About this blog
The Finger Lakes Environmental Film Festival from the interns' point of view
Monday, March 26, 2012
Blog posting written by Chloe Wilson, Television-Radio ’14, FLEFF Intern, Ashland, Massachusetts.
On Friday, March 30th in Room 220 in the Park School of Communications, a “day of dialogue,” FLEFF Lab Friday, will occur. Multiple conversations are scheduled throughout the day, but one you don’t want to miss is the How to Get Your Break panel.
I spoke with Steve Gordon, the facilitator of the panel. He is a current Ithaca College professor in the Department of Television-Radio and was previously the Executive Vice President of Creative Affairs for Viacom Productions.
We covered a range of topics in our discussion, but one major point that stuck out to me was how relevant FLEFF was. Gordon talked about his experiences at multiple festivals, including Cannes and Sundance, but said that FLEFF was one of the most unique and intellectual.
Regarding the theme of microtopias, Gordon discussed the idea that it was about expanding already existing environments. It was a different view that made complete sense to me, and I recommend going to visit Gordon during FLEFF Lab Friday and asking him about it!
Regarding the How to Get Your Break panel, Gordon said that the members of this panel are “the best the panel has ever had.” With filmmakers Laura Kissel, Jim Miller, and Shelly Niro, along with industry pros Kevin Lee, Carlos Guttierrez, and Rodrigo Brandao, I have to say I agree.
You can see a more extensive schedule of FLEFF events here, FLEFFers. Happy FLEFF to all!
Wednesday, April 13, 2011
Blog was written by Kelsey Greene, Documentary Studies and Production, '13, FLEFF intern, Buffalo, New York
I am now in the front row watching Helen DeMichiel's presentation.
She is telling us about how she started Lunch Love Community in 2009 with co-producer and director Sophie Constantinou. To emphasize her great character she says, "You can't do it alone, you have to have teams of people and lots of skills," in reference to the new media documentary approach.
Helen has had lots of experience in the media field. She's made a feature film, made lots of installations, and knows a lot about different aspects of media.
After a brief introduction she is now showing us a short webisode called The Whole World in a Small Seed, which is about a gardening program in one of the schools in Berkley.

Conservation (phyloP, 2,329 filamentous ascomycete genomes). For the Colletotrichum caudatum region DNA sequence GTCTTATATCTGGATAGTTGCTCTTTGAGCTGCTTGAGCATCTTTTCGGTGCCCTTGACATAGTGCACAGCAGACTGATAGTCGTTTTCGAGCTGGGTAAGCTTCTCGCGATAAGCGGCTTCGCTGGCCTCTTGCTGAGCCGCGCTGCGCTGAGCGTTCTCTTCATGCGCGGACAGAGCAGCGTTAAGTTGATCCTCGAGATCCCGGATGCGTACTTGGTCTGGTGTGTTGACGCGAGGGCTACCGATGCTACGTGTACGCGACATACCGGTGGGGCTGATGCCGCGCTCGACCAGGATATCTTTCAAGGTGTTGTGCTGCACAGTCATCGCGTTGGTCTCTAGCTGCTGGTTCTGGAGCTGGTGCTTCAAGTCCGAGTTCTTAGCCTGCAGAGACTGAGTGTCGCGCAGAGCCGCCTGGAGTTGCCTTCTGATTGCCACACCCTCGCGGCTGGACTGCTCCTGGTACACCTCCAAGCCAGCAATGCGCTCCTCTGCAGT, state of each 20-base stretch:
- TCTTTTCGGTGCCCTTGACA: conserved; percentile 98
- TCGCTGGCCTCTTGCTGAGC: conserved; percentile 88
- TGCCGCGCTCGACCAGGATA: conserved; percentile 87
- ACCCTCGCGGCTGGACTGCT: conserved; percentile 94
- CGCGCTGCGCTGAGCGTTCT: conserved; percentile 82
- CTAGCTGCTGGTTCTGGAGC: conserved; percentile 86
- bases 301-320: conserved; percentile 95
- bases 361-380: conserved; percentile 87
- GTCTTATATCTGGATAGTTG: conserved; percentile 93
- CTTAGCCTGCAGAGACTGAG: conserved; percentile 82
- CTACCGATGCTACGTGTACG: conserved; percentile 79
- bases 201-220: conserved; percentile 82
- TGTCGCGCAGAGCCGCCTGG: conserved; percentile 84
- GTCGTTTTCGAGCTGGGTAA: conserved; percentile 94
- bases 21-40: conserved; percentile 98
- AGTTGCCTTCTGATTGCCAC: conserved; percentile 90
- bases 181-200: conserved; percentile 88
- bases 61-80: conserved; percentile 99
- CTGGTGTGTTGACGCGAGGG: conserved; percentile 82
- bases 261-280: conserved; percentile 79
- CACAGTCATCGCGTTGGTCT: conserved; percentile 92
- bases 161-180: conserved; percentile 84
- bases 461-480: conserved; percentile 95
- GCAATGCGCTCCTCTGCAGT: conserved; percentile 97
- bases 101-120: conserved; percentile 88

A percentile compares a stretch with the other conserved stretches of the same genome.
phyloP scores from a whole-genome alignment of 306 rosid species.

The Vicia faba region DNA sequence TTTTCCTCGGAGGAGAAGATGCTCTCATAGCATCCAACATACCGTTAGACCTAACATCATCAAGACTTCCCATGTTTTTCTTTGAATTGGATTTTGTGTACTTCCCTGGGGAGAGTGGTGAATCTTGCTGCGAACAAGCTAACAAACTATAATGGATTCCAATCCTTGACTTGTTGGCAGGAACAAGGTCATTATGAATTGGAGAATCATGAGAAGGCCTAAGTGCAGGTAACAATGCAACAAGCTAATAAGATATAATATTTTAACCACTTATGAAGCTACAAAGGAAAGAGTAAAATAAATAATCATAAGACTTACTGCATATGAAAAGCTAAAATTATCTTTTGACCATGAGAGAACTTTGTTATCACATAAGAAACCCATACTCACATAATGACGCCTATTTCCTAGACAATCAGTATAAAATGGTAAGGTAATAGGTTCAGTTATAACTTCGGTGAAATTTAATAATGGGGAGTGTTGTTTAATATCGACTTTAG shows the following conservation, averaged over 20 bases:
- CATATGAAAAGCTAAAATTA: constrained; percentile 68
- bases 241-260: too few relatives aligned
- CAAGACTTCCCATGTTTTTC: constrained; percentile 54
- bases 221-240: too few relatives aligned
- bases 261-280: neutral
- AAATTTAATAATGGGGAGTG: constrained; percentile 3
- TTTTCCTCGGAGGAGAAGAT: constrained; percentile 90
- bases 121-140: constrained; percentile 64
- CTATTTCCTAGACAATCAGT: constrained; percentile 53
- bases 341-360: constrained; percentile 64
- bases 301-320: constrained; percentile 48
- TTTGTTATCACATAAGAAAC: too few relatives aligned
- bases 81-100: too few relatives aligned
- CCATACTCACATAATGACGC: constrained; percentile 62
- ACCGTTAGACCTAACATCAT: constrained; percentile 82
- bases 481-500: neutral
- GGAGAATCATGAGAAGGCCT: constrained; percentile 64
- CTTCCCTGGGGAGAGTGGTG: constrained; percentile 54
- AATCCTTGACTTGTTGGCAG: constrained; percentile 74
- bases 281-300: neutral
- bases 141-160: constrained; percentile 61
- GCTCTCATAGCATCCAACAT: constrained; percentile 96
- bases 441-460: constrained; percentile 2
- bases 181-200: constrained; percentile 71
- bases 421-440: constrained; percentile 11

The main focus of her presentation is to tell the story of why and how she started Lunch Love Community.
She says they started with the idea of a feature length hour documentary, but due to different challenges faced, they decided to "become part of the media revolution as artists." She is telling us about their decision to use webisodes (she chuckles after saying the new word).
An interesting discussion she makes is the comparison of a webisode to a segment.
She now is showing us a slide that has a chart titled "Connectors." The chart shows shows the increase in active website users throughout four months. She says a layering effect of sharing, offering, gifting and promotion lead to the increase in an interactive dialogue with the community and a growing internet audience.
To wrap up, she summarizes some of the things she has learned through the project. She said she has learned simple architecture works best for outline and it is important to recognize that not one size fits all.
She said she is starting to see the issues the project addresses in a much deeper way.
In her final concluding mark she says "the viewers are not viewers anymore they are users,." Her push is to tell people to watch and share, watch and share!
Make sure you get involved in as many ways as you can! You can visit the Lunch Love Community website, become a fan of Lunch Love Community on Facebook, and/or see more of Helen and learn about the issues and the project here at FLEFF! She will be participating in a discussion with Laura Deutch tomorrow at 1:10 in Park 220 and presenting at Cinemapolis on Saturday at noon.